Research Article
EFFECTS OF THE CONSUMER BEHAVIOR OF EDUCATIONAL TOURISTS ON SUSTAINABLE TOURISM DEVELOPMENT IN THE CITY OF NAIROBI KENYA
Alice Ondigi*, Esther Munyiri** and Bitok Jane Jebet
Corresponding Author: *Alice Ondigi, Lecturer, School of Hospitality and Tourism Management, Kenyatta University, Kenya, **Esther Munyiri, Lecturer, School of Hospitality and Tourism Management, Kenyatta University, Kenya.
Received: 05 November 2022; Revised: 13 November 2022; Accepted: 16 November 2022 Available Online: November 22, 2022
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The world youth students and educational (WYSE) travel market is estimated at 20% globally of all international arrivals. The consumer behavior factors of the international students which comprise personal, social and economic status need to be investigated. Personal factors such as age and gender play a key role.   The findings imply that choosing Kenya as a tourist destination contribute to sustainable tourism development as indicated by a significant relationship between the consumer behavior factors and sustainable tourism development at P<0.05. The factors included; safety and security, ease of reaching the destination, unspoiled and conserved nature, climatic conditions, biodiversity, accommodation, local people's friendliness, availability of transportation services, offer of local cuisine, shopping possibilities, nightlife & entertainment and sports & recreation facilities. The reasons of the migration international scholars from Africa to developed nations should be investigated.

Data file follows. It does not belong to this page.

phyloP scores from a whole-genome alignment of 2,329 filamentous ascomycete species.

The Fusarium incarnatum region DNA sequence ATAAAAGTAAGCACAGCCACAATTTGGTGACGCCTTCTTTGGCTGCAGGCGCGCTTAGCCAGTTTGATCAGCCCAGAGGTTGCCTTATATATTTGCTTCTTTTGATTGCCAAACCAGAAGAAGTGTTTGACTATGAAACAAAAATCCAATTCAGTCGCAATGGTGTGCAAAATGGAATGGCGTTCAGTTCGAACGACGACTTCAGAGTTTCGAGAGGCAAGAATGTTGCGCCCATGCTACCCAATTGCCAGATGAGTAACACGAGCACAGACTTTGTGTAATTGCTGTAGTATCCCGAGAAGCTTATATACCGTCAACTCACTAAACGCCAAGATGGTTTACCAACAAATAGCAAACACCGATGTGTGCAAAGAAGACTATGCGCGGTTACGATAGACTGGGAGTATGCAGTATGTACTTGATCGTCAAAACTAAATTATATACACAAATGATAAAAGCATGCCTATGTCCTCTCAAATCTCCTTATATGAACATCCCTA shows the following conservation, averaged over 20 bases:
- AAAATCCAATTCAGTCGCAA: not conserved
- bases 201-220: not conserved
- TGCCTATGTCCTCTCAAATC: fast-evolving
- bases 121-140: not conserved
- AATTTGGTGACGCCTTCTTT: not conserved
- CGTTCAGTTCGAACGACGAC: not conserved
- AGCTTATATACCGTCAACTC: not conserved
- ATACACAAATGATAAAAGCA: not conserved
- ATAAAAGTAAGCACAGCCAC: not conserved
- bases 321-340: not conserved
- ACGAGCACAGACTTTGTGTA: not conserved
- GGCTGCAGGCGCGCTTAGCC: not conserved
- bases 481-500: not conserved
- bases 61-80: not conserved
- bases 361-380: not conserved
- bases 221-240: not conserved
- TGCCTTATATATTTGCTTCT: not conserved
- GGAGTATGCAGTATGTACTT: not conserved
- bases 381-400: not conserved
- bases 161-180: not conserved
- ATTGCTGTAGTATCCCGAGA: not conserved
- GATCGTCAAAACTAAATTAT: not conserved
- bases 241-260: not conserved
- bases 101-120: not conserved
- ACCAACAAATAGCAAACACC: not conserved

Keywords: Consumer behavior, Educational tourists, Sustainable tourism development, On-campus, Off-campus
INTRODUCTION